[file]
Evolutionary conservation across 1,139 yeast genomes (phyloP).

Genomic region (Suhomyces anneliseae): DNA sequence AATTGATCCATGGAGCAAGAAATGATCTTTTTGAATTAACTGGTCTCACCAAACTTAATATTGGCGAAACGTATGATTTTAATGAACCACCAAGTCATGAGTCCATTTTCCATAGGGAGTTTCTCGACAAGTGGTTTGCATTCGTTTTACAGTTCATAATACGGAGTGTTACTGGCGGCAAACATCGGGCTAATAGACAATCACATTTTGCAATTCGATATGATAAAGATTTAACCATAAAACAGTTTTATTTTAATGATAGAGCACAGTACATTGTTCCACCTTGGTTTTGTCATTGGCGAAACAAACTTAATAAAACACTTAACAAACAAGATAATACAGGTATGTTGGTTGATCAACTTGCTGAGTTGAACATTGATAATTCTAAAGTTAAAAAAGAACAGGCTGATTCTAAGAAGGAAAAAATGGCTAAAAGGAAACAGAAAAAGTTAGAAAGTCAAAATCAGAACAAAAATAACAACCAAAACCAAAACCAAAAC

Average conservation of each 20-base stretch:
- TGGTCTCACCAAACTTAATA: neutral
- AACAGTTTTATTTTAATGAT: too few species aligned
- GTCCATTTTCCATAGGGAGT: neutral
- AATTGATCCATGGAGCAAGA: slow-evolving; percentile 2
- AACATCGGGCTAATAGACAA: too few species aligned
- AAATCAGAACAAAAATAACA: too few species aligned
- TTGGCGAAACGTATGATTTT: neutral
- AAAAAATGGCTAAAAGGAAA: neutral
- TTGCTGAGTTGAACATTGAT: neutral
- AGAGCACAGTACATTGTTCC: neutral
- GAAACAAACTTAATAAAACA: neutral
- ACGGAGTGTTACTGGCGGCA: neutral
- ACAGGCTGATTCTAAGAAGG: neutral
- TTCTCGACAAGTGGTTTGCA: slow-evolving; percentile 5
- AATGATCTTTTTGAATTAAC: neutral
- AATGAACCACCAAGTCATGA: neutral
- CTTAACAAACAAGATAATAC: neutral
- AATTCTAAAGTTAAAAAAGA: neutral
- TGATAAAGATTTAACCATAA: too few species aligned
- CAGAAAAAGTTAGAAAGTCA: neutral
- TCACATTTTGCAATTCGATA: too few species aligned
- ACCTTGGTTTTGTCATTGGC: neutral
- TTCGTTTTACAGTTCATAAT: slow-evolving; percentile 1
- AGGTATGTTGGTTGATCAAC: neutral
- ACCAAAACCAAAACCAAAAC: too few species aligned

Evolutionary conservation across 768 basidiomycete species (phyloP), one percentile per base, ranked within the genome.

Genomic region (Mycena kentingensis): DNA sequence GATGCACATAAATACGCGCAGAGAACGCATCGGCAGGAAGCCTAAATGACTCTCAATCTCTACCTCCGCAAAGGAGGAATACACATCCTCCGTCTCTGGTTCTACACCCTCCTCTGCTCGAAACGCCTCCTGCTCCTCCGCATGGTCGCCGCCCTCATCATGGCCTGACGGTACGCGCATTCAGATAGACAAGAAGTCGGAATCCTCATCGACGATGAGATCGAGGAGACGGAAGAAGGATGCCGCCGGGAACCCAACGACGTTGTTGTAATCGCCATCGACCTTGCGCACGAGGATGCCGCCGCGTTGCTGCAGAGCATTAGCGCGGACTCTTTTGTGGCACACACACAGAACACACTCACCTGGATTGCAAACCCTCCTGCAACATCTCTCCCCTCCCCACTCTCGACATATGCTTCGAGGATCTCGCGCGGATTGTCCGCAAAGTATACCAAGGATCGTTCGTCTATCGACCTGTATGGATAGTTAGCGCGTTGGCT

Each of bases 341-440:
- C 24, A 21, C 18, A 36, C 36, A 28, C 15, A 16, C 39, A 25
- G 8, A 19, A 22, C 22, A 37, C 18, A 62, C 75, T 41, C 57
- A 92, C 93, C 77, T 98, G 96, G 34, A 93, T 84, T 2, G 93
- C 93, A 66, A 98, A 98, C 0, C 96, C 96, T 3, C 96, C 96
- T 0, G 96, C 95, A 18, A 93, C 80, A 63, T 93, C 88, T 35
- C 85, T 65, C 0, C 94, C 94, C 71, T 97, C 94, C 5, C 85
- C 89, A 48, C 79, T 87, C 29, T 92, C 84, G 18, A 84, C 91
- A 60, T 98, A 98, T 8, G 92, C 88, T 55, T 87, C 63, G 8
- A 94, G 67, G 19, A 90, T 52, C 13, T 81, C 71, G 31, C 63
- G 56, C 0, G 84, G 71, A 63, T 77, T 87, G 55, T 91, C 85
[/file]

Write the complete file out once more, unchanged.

Evolutionary conservation across 1,139 yeast genomes (phyloP).

Genomic region (Suhomyces anneliseae): DNA sequence AATTGATCCATGGAGCAAGAAATGATCTTTTTGAATTAACTGGTCTCACCAAACTTAATATTGGCGAAACGTATGATTTTAATGAACCACCAAGTCATGAGTCCATTTTCCATAGGGAGTTTCTCGACAAGTGGTTTGCATTCGTTTTACAGTTCATAATACGGAGTGTTACTGGCGGCAAACATCGGGCTAATAGACAATCACATTTTGCAATTCGATATGATAAAGATTTAACCATAAAACAGTTTTATTTTAATGATAGAGCACAGTACATTGTTCCACCTTGGTTTTGTCATTGGCGAAACAAACTTAATAAAACACTTAACAAACAAGATAATACAGGTATGTTGGTTGATCAACTTGCTGAGTTGAACATTGATAATTCTAAAGTTAAAAAAGAACAGGCTGATTCTAAGAAGGAAAAAATGGCTAAAAGGAAACAGAAAAAGTTAGAAAGTCAAAATCAGAACAAAAATAACAACCAAAACCAAAACCAAAAC

Average conservation of each 20-base stretch:
- TGGTCTCACCAAACTTAATA: neutral
- AACAGTTTTATTTTAATGAT: too few species aligned
- GTCCATTTTCCATAGGGAGT: neutral
- AATTGATCCATGGAGCAAGA: slow-evolving; percentile 2
- AACATCGGGCTAATAGACAA: too few species aligned
- AAATCAGAACAAAAATAACA: too few species aligned
- TTGGCGAAACGTATGATTTT: neutral
- AAAAAATGGCTAAAAGGAAA: neutral
- TTGCTGAGTTGAACATTGAT: neutral
- AGAGCACAGTACATTGTTCC: neutral
- GAAACAAACTTAATAAAACA: neutral
- ACGGAGTGTTACTGGCGGCA: neutral
- ACAGGCTGATTCTAAGAAGG: neutral
- TTCTCGACAAGTGGTTTGCA: slow-evolving; percentile 5
- AATGATCTTTTTGAATTAAC: neutral
- AATGAACCACCAAGTCATGA: neutral
- CTTAACAAACAAGATAATAC: neutral
- AATTCTAAAGTTAAAAAAGA: neutral
- TGATAAAGATTTAACCATAA: too few species aligned
- CAGAAAAAGTTAGAAAGTCA: neutral
- TCACATTTTGCAATTCGATA: too few species aligned
- ACCTTGGTTTTGTCATTGGC: neutral
- TTCGTTTTACAGTTCATAAT: slow-evolving; percentile 1
- AGGTATGTTGGTTGATCAAC: neutral
- ACCAAAACCAAAACCAAAAC: too few species aligned

Evolutionary conservation across 768 basidiomycete species (phyloP), one percentile per base, ranked within the genome.

Genomic region (Mycena kentingensis): DNA sequence GATGCACATAAATACGCGCAGAGAACGCATCGGCAGGAAGCCTAAATGACTCTCAATCTCTACCTCCGCAAAGGAGGAATACACATCCTCCGTCTCTGGTTCTACACCCTCCTCTGCTCGAAACGCCTCCTGCTCCTCCGCATGGTCGCCGCCCTCATCATGGCCTGACGGTACGCGCATTCAGATAGACAAGAAGTCGGAATCCTCATCGACGATGAGATCGAGGAGACGGAAGAAGGATGCCGCCGGGAACCCAACGACGTTGTTGTAATCGCCATCGACCTTGCGCACGAGGATGCCGCCGCGTTGCTGCAGAGCATTAGCGCGGACTCTTTTGTGGCACACACACAGAACACACTCACCTGGATTGCAAACCCTCCTGCAACATCTCTCCCCTCCCCACTCTCGACATATGCTTCGAGGATCTCGCGCGGATTGTCCGCAAAGTATACCAAGGATCGTTCGTCTATCGACCTGTATGGATAGTTAGCGCGTTGGCT

Each of bases 341-440:
- C 24, A 21, C 18, A 36, C 36, A 28, C 15, A 16, C 39, A 25
- G 8, A 19, A 22, C 22, A 37, C 18, A 62, C 75, T 41, C 57
- A 92, C 93, C 77, T 98, G 96, G 34, A 93, T 84, T 2, G 93
- C 93, A 66, A 98, A 98, C 0, C 96, C 96, T 3, C 96, C 96
- T 0, G 96, C 95, A 18, A 93, C 80, A 63, T 93, C 88, T 35
- C 85, T 65, C 0, C 94, C 94, C 71, T 97, C 94, C 5, C 85
- C 89, A 48, C 79, T 87, C 29, T 92, C 84, G 18, A 84, C 91
- A 60, T 98, A 98, T 8, G 92, C 88, T 55, T 87, C 63, G 8
- A 94, G 67, G 19, A 90, T 52, C 13, T 81, C 71, G 31, C 63
- G 56, C 0, G 84, G 71, A 63, T 77, T 87, G 55, T 91, C 85